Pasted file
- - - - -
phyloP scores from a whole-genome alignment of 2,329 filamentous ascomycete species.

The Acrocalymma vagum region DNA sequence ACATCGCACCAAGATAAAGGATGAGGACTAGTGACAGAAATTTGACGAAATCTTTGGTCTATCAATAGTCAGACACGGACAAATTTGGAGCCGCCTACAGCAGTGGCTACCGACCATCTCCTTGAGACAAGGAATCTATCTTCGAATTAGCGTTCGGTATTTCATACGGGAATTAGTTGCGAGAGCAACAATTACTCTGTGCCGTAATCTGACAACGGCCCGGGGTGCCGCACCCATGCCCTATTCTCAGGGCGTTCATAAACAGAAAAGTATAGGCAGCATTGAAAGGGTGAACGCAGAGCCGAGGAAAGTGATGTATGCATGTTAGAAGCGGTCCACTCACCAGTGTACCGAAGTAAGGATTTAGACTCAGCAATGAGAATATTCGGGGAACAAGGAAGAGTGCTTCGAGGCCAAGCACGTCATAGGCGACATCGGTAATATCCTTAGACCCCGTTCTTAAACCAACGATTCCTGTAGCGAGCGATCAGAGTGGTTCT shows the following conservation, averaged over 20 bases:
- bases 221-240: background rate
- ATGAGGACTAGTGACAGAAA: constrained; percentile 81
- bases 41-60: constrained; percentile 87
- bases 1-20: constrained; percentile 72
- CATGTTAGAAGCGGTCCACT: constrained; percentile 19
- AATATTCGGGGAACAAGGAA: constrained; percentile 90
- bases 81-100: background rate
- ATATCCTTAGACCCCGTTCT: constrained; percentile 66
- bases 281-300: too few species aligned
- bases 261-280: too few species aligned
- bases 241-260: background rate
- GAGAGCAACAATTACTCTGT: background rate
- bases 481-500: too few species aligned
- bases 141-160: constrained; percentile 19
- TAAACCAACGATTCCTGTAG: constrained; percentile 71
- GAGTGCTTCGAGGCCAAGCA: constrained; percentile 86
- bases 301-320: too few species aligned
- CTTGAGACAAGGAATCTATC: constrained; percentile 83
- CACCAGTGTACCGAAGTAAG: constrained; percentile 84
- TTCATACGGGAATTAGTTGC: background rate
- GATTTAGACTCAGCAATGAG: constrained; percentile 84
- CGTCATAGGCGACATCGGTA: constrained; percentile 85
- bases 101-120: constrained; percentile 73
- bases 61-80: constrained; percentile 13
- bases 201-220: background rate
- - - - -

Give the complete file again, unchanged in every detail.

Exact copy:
phyloP scores from a whole-genome alignment of 2,329 filamentous ascomycete species.

The Acrocalymma vagum region DNA sequence ACATCGCACCAAGATAAAGGATGAGGACTAGTGACAGAAATTTGACGAAATCTTTGGTCTATCAATAGTCAGACACGGACAAATTTGGAGCCGCCTACAGCAGTGGCTACCGACCATCTCCTTGAGACAAGGAATCTATCTTCGAATTAGCGTTCGGTATTTCATACGGGAATTAGTTGCGAGAGCAACAATTACTCTGTGCCGTAATCTGACAACGGCCCGGGGTGCCGCACCCATGCCCTATTCTCAGGGCGTTCATAAACAGAAAAGTATAGGCAGCATTGAAAGGGTGAACGCAGAGCCGAGGAAAGTGATGTATGCATGTTAGAAGCGGTCCACTCACCAGTGTACCGAAGTAAGGATTTAGACTCAGCAATGAGAATATTCGGGGAACAAGGAAGAGTGCTTCGAGGCCAAGCACGTCATAGGCGACATCGGTAATATCCTTAGACCCCGTTCTTAAACCAACGATTCCTGTAGCGAGCGATCAGAGTGGTTCT shows the following conservation, averaged over 20 bases:
- bases 221-240: background rate
- ATGAGGACTAGTGACAGAAA: constrained; percentile 81
- bases 41-60: constrained; percentile 87
- bases 1-20: constrained; percentile 72
- CATGTTAGAAGCGGTCCACT: constrained; percentile 19
- AATATTCGGGGAACAAGGAA: constrained; percentile 90
- bases 81-100: background rate
- ATATCCTTAGACCCCGTTCT: constrained; percentile 66
- bases 281-300: too few species aligned
- bases 261-280: too few species aligned
- bases 241-260: background rate
- GAGAGCAACAATTACTCTGT: background rate
- bases 481-500: too few species aligned
- bases 141-160: constrained; percentile 19
- TAAACCAACGATTCCTGTAG: constrained; percentile 71
- GAGTGCTTCGAGGCCAAGCA: constrained; percentile 86
- bases 301-320: too few species aligned
- CTTGAGACAAGGAATCTATC: constrained; percentile 83
- CACCAGTGTACCGAAGTAAG: constrained; percentile 84
- TTCATACGGGAATTAGTTGC: background rate
- GATTTAGACTCAGCAATGAG: constrained; percentile 84
- CGTCATAGGCGACATCGGTA: constrained; percentile 85
- bases 101-120: constrained; percentile 73
- bases 61-80: constrained; percentile 13
- bases 201-220: background rate